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close this bookTraining Manual in Combatting Childhood Communicable Diseases Part I (Peace Corps, 1985, 579 pages)
close this folderModule 3: Community analysis and involvement
close this folderSession 15: Working as a counterpart
View the document(introductory text...)
View the documentHandout 15A: Working style inventory
View the documentHandout 15B: Continuum of volunteer helping/work styles
View the documentHandout 15C: The OFPISA problem solving model
View the documentTrainer Attachment 15A: Style analysis

Handout 15C: The OFPISA problem solving model

Buckminster fuller said that a problem well stated is a problem solved. In order to state a problem completely and well, as much relevant information as possible oust be gathered. The following model 15 designed to assist in the definition of the problem, the examination of all its aspects and an acceptable resolution to the conflicts and challenges presented by it.

In the model, first the original problem is stated. This nay also be a goal, objective or issue.

Then, the factors relating to the problem are listed. The problem may be defined as a temporary equilibrium between factors that move toward change and those that restrain it. In order to solve the problem, the equilibrium or tension must be broken. The equilibrium may be likened to a force field: the problem is held static between opposing forces that push and pull. All factors are listed that have any bearing on the problem) One list notes the driving forces toward resolution and another notes factors that serve as restraining forces. The Journalistic "w's" are useful in identifying the factors: who, what, why, where, when and how.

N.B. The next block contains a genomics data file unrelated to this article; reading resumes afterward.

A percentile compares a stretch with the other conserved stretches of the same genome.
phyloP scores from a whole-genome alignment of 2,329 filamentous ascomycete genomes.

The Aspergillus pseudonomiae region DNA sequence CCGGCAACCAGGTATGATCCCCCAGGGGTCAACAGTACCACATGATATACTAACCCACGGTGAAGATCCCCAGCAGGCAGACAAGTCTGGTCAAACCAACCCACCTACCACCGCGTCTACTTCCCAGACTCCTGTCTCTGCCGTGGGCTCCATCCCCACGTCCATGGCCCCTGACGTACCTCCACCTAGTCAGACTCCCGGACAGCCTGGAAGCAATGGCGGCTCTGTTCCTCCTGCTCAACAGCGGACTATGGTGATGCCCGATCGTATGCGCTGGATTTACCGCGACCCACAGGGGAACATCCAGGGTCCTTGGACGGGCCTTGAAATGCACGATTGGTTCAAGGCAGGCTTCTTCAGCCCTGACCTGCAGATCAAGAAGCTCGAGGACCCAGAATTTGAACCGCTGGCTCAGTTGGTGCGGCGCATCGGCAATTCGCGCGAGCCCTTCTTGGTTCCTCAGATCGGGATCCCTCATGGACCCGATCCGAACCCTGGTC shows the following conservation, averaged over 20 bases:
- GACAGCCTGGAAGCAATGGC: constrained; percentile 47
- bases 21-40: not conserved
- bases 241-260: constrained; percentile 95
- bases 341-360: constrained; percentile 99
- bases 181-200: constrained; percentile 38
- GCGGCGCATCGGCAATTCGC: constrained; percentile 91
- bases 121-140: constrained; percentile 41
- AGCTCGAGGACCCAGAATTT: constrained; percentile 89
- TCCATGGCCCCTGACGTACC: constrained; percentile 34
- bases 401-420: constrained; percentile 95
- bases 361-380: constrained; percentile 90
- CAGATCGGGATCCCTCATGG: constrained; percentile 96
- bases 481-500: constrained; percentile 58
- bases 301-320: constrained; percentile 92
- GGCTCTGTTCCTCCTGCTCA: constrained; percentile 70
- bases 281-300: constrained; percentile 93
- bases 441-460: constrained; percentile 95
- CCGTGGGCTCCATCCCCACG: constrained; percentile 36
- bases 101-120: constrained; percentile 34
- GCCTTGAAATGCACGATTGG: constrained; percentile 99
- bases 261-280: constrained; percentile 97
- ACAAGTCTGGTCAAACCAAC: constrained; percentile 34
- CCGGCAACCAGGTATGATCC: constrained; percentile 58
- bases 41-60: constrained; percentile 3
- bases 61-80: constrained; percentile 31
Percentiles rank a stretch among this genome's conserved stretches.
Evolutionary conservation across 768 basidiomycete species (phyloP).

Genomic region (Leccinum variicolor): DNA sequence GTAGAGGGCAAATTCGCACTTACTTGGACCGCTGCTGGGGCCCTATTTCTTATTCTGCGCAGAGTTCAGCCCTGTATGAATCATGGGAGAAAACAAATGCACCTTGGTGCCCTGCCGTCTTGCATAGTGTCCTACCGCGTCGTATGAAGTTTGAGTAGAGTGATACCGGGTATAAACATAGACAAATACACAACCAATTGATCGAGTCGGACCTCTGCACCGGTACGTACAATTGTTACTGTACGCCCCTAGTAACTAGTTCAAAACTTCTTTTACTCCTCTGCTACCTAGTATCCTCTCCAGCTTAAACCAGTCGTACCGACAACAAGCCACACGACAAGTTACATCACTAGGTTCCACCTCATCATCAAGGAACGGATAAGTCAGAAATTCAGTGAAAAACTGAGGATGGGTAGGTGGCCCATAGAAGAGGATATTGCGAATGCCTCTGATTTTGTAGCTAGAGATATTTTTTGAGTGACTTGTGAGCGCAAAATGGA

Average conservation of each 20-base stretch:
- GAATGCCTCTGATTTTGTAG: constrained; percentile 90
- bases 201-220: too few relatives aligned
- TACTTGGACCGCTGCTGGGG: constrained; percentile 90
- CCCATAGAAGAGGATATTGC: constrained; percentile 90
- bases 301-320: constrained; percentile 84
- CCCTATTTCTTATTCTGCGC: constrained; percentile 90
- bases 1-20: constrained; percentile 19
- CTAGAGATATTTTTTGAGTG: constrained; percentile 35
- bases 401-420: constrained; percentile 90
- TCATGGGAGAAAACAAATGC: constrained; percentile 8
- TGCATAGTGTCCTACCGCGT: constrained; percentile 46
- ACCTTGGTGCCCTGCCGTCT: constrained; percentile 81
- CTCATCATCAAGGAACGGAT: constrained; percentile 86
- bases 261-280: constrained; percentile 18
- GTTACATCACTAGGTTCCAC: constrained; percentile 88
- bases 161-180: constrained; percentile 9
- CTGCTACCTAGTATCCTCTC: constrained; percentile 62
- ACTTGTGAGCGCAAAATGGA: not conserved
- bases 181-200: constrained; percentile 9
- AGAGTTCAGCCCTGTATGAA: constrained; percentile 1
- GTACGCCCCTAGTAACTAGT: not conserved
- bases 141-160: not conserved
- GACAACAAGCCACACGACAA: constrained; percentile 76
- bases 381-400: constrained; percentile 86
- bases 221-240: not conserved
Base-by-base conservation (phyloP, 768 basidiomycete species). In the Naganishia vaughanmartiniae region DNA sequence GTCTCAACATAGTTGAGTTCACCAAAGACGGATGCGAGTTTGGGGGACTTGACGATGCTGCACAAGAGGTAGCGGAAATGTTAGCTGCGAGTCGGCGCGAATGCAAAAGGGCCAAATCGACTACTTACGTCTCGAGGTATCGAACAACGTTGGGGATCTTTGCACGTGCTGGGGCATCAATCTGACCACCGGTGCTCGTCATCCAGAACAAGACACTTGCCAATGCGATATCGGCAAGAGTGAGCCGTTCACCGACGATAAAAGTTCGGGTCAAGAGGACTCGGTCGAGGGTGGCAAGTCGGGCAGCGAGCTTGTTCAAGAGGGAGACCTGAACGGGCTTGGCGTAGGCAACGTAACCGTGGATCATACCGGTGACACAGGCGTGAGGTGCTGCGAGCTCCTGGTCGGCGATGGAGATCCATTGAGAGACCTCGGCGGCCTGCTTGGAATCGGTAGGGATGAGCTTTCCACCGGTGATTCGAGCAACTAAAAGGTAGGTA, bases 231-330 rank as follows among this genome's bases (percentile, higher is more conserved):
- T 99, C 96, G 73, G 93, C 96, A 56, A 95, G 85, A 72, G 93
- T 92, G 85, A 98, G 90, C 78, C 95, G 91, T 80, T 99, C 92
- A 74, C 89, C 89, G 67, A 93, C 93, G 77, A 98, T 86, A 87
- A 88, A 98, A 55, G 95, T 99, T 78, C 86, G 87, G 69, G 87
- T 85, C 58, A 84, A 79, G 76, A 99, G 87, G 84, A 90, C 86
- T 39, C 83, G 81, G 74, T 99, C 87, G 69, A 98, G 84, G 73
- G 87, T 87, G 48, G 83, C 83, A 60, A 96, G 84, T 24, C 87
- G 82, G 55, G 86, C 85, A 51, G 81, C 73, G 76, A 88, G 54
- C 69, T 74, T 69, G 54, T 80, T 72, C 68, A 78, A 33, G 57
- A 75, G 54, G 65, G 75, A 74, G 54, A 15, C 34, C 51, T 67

The problem redefined or restated is considered next. After all the factors both for and against resolution are identified, the real problem may emerge. This may be a simple restatement of the original problem or it may be another problem entirely, based on new information provided by examining the various factors.

Many and different ideas are generated by brainstorming: all ideas, suggestions and possible solutions are listed without discriminating among them. These serve to either increase the forces driving towards resolution or decrease the restraining forces. The brainstormed list may be comprised of logical, sensible ideas as well as those that seem crazy or not at all feasible. It should be remembered that most of the important or mayor inventions of the world had their origin in a "strange" idea that somehow worked! Therefore, Judgment should be suspended during this phase and all creative suggestions listed, regardless of their initial appearance.

To devise a solution to the problem, a selection and comparison of the various ideas are made, thereby generating concrete end potentially viable solutions.

Each potential solution is evaluated to determine its acceptance by those affected by it. If the solution is not acceptable, another solution must be tried. If it is viable, then it is implemented and the problem has begun to be resolved.

One way of remembering this model is to term it the OFPISA (as in the leaning tower):

O - Original problem.
F - Factors
P - Problem redefined
I - Ideas
S - Solutions
A - Acceptance


O - Original Problem
F - Factors: Driving Forces - Restraining Forces

P - Problem Restatement
I - Ideas

S - Solution
A - Acceptance

(Adapted from: CHP international Inc., Staff Training Materials)